In the film, Drea’s hair is influenced by many different 90’s icons, such as Kirsten Dunst, Alicia Silverstone, Julia Styles, as well as more modern icons like Dua Lipa or Ariana Grande. Her hair starts out soft and flowing, but as the film progresses, her hair gets tighter and tighter until it is tightly brought up in an updo when she attends the party at the end of the film. This progression of her hair goes hand and hand with her own feelings throughout the film. Drea progresses from a happy person to an angry, vengeful one throughout the course of the film. The angrier Drea is, the tighter her hairstyles become. At the end of the film, when Drea starts to relax again and issues are resolved, her hair returns to that carefree nature that was seen in the beginning. Credits to @catquinn on TikTok for the ideas.

Throughout most of the film, pastel colors are used to create a happy, perfect atmosphere. The school and the people in it are supposed to be seen as perfect. As the film progresses and characters change, colors in the film seem to get darker as well. For example, Eleanor goes from wearing bright blues and yellows, but as new information is revealed about her character, she starts wearing deep reds and blacks and silver. In addition, the film as a whole seems to get darker. In the penultimate scenes of the film, in the house party, the lighting is much darker and darker colors are used to decorate the set. The cast dons deeper shades of colors previously used. This is done to make the audience feel the fear that Drea feels in this final act. The whole atmosphere of the final sequence is dark and almost scary. It’s a complete turn around from the pastel heaven of the beginning of the film.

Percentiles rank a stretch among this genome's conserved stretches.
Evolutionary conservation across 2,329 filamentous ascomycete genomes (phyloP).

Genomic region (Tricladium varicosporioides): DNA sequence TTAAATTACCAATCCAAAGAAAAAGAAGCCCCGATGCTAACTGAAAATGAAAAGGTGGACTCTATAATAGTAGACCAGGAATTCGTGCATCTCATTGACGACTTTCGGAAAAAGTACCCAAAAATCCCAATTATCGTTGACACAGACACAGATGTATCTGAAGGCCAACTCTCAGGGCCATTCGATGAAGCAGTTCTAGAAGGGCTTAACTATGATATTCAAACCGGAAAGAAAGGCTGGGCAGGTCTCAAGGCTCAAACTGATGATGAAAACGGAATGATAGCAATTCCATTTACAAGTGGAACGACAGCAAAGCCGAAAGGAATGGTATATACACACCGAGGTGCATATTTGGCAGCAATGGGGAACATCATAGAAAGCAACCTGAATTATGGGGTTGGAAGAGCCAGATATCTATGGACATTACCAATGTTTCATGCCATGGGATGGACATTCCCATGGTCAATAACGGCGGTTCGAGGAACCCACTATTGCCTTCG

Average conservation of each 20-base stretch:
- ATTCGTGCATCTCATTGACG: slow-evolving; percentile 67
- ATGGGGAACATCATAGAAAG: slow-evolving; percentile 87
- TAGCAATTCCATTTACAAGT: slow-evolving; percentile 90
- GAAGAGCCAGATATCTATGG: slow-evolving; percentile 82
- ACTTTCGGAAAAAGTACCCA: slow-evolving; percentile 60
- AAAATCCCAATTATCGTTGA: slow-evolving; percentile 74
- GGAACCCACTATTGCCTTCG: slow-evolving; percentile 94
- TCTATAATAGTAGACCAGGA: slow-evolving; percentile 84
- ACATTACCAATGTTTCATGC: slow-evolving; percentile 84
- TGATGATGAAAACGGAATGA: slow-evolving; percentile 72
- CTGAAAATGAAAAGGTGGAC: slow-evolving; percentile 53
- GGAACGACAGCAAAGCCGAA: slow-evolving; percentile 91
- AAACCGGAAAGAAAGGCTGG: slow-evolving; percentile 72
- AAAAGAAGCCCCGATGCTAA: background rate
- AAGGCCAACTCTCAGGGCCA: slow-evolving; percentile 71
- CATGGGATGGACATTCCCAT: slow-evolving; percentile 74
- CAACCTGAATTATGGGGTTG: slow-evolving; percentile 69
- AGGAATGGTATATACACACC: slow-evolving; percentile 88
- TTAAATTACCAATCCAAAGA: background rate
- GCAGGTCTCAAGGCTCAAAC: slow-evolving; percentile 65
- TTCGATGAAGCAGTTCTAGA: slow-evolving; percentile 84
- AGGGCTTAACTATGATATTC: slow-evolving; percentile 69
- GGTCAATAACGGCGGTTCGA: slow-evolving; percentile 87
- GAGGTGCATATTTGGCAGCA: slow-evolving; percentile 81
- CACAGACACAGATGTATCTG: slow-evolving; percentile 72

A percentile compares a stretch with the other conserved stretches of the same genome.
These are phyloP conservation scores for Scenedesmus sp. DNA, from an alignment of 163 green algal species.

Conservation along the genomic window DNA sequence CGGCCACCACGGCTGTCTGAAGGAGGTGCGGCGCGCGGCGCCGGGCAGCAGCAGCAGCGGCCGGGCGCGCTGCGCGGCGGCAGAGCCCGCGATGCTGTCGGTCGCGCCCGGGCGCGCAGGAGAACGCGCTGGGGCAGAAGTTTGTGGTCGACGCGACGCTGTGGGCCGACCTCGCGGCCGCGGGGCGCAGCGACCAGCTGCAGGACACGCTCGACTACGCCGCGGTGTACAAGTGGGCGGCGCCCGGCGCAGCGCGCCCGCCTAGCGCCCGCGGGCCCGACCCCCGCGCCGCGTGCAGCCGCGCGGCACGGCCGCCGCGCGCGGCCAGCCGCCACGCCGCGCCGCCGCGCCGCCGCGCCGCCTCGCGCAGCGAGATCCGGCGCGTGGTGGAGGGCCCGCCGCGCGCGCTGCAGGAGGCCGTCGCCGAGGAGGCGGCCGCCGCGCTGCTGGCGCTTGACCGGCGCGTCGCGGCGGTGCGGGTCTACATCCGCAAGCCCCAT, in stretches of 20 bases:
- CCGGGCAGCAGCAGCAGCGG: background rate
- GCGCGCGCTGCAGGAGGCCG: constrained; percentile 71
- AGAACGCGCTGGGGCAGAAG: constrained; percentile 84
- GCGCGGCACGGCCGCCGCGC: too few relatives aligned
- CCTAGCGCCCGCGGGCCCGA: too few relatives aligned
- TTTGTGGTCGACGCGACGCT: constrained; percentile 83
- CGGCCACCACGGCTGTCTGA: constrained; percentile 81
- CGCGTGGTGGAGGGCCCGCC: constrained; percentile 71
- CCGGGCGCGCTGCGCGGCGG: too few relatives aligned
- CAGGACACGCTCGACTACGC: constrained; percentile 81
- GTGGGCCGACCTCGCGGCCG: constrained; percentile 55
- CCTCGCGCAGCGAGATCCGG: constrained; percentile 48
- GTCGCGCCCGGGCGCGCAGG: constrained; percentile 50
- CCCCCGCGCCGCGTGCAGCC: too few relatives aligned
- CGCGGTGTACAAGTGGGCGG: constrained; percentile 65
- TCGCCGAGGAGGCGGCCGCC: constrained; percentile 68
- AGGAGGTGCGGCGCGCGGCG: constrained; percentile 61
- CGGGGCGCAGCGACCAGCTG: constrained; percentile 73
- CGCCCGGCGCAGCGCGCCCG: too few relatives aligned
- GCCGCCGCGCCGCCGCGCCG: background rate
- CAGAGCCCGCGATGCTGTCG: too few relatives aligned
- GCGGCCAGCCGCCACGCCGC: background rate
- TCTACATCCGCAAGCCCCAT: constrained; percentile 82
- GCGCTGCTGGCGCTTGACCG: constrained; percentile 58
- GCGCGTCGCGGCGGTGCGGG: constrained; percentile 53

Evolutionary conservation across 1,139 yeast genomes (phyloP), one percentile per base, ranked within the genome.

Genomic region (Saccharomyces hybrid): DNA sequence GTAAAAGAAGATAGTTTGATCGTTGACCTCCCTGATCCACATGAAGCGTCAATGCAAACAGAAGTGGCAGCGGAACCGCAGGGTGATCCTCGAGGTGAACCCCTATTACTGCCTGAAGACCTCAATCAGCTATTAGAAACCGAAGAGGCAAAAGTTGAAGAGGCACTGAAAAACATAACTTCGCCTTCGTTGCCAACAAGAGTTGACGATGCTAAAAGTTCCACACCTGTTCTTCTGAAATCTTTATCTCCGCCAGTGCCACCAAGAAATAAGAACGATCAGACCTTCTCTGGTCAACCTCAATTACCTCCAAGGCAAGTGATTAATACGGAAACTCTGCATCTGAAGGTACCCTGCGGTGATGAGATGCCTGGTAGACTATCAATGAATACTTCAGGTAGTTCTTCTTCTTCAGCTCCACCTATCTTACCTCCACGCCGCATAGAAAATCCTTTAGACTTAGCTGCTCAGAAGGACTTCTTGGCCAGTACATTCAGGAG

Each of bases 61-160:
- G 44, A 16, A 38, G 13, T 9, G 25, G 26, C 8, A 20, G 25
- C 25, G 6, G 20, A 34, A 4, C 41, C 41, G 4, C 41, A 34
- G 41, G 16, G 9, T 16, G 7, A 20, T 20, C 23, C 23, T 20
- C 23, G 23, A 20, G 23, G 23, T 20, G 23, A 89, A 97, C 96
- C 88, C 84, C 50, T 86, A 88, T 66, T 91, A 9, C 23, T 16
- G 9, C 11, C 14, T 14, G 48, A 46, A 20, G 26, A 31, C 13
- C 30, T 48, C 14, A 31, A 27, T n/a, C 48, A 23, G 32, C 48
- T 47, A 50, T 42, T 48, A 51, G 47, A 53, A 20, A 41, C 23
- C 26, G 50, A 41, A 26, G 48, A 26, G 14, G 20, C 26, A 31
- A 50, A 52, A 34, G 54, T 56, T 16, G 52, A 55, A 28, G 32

Before diving deeper about some critiques of the film, this is a warning that the next paragraph contains some spoilers. 

The relationship between the two main characters is exciting to watch. But, it does seem like they forgave and forgot really fast. After all that Eleanor did to Drea and threatened to do, Eleanor just decided to forgive her in the end. This seems highly unrealistic. Eleanor threatened Drea’s mother’s career, hit Drea with a car, and threatened to ruin her whole life. Drea did hurt Eleanor, she outed her and framed her as a predatory person, but she never threatened her life in the way that Eleanor did. It all just seems a little underdeveloped. The big reveal could have happened sooner or the things that Eleanor did could have been not as bad; these would have made their make-up seem a lot more feasible. 

Overall, the film is good, but it could benefit from more character development—specifically with Eleanor. By bringing in some foreshadowing earlier in the film or having the plot twist sooner, Eleanor’s character (and her and Drea’s relationship) would feel more round and complete. If you’re looking for a 90’s inspired comedic drama to casually view, this should be on your to-watch list. 

Hi, I'm Emily! I'm a graduate student studying Rhetoric and Composition and the University of Kansas. Outside of my studies, I enjoy analyzing popular culture and being curled up with my cat on the couch.
Hello! I'm Sophie, I'm a freshman at KU majoring in film and media studies. I love film and tv, my favorite show is Stranger Things and my favorite movie is Empire Records. I love posting my thoughts about different movies and tv shows as well as film as a whole!